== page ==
Southern Maryland: Smallwood State Park to Piscataway Park

Walking toward Washington, D.C., one might expect the access to public conservation lands to diminish. Just the opposite! The PHT follows back roads that visit Maryland's Duncaster Demonstration Forest, Myrtle Grove Wildlife Management Area, Mattawoman Natural Environment Area, and Chapman's Landing, which includes the Parris Glendening Natural Environment Area. The hike ends at Piscataway Park—six miles of preserved Potomac shoreline across river from George Washington's Mount Vernon home.


Start: Smallwood State Park
End: Piscataway Park
Miles: 16.4
Points of Interest: Smallwood SP, Piscataway Park, National Colonial Farm, Mockley Point
Parking: Smallwood SP (0.0), Piscataway Park (16.1)
Water, restroom: Smallwood State Park visitor center and museum; Piscataway Park
Provisions: Shopping center at intersection of Route 210 and Route 227
Camping: Smallwood State Park


Hike Data

Mile Navigation
0 From Smallwood State Park, turn left on 224 (Chicamuxen Rd.)
2.3 Begin passing through Mattawoman Natural Environment Area. Wide shoulders.
4.5 Turn left on Hawthorne Rd., which here is both routes 224 and 225.
4.9 Junction with Livingston Rd./Route 224 on right. For roughly the next 3.5 miles, the trail circles the Parris Glendenning Natural Environment Area and Chapmans Landing State Park. As plans unfold for the area, which was acquired by the State of Maryland in 2002, more off-road trail opportunities will emerge.
6.0 Intersection with Route 210 (Indian Head Highway); turn right and follow shoulder.
6.3 Pass Chapman's Landing Rd. on left. To get off Indian Head Highwayn for 2.4 miles, follow Chapman's Landing Rd., to where it re-enters the highway.
10.3 Route 227 (Marshall Hall Rd.); turn left.
12.7 Barry's Hill Rd.; turn right.
13.4 Enter Prince George's County.
14.4 Old Marshall Hall Rd.
15.6 Cactus Hill Rd.; turn right.
16.1 Bryan Point Rd.; turn left.
16.4 Entrance to National Colonial Farm. Parking.

Explore the PHT

Smallwood State Park
This 628-acre park was the homestead of William Smallwood, fourth governor of Maryland and the highest ranking Marylander to serve in the Revolutionary War. During his Governorship, Smallwood was responsible for the arrangement with Virginia which gave Maryland property rights to the Potomac River — an 'ownership' that continues to charge the river's waters (politically, legally, and environmentally) to the present day. Smallwood's restored 18th century Retreat House and 19th century tobacco barn are open to public tours on Sundays May through September. Camping and cabins, some with views of Mattawoman Creek, are available by reservation. Canoes can be rented Wednesdays through Sundays, May—September. There are two miles of hiking trails and a children's playground.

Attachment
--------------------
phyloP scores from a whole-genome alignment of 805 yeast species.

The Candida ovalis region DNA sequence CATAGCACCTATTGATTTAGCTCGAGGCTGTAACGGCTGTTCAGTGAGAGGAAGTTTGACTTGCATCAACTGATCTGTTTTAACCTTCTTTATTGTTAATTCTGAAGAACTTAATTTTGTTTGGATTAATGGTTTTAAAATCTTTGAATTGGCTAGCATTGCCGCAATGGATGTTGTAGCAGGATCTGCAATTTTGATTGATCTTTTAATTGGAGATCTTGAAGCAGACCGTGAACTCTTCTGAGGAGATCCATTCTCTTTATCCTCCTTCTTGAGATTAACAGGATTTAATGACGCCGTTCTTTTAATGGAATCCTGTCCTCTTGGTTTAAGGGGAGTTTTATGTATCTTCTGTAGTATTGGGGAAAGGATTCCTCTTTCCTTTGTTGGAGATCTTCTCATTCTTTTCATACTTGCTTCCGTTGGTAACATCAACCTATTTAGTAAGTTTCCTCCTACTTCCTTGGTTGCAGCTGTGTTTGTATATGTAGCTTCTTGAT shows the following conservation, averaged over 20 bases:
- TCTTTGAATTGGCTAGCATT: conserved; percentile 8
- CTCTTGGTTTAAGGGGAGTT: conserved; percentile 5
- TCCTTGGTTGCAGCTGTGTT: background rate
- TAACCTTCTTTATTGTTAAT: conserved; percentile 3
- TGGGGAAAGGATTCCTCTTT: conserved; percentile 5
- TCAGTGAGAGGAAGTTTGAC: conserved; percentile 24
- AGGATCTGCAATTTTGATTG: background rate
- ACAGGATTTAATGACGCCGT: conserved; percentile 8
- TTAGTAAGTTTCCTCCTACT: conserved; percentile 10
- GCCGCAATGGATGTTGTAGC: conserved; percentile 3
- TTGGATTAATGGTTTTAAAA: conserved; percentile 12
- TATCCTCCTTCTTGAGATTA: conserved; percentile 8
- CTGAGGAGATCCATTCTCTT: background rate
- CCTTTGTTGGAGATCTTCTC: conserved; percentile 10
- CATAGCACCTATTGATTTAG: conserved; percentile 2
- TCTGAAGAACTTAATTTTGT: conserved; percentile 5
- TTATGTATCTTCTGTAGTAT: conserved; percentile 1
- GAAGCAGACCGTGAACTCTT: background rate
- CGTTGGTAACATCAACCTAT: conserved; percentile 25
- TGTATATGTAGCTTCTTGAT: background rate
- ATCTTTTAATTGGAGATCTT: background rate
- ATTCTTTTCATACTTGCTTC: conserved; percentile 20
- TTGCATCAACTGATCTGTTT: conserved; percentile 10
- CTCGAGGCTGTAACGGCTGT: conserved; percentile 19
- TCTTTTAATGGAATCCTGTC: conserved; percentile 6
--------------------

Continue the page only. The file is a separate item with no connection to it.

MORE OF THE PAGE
Myrtle Grove Wildlife Management Area
Along Route 225, this 834 acre multiple-use area, modestly tucked away 7 miles west of La Plata, makes an ideal spot for bird-watching and nature photography. Call 301-743-5161 for hiking, hunting, and fishing information.

Accokeek Foundation
A non-profit dedicated to the practice and teaching of land stewardship and sustainable land practices, the Accokeek Foundation is host to three significant areas. Together, they explore the interrelation between food, land use, and environmental protection in a historical context, providing opportunities to make comparisons among cultural values of the past, present, and future.

Piscataway Park
Piscataway Park, administered by the National Park Service, was established in 1961 as a pilot project in the use of easements to the viewshed of Mount Vernon. Today, Piscataway Park covers approximately 5,000 acres, and stretches for 6 miles from Piscataway Creek to Marshall Hall on the Potomac River. A place of great natural beauty, Piscataway Park is home to bald eagles, beavers, deer, fox, osprey and many other species. To complement the surroundings, the park has, in addition to a public fishing pier and two boardwalks over fresh water tidal wetlands, a variety of nature trails, meadows, and woodland areas, each with unique features.

National Colonial Farm
With period buildings and interpretive tours, this farm provides visitors with an in-depth representation of tobacco life in 1775. Be sure to visit the native tree arboretum. Prescheduled tours are available.

Ecosystem Farm
Home to a Community Supported Agriculture program, Ecosystem Farm uses the newest in sustainable agriculture technology to demonstrate that producing good, quality food can be done in harmony with nature.

Last updated: July 7, 2017

Contact the Park

Mailing Address:

Potomac Heritage NST Office
P. O. Box B

Harpers Ferry, WV 25425


(304) 535-4014

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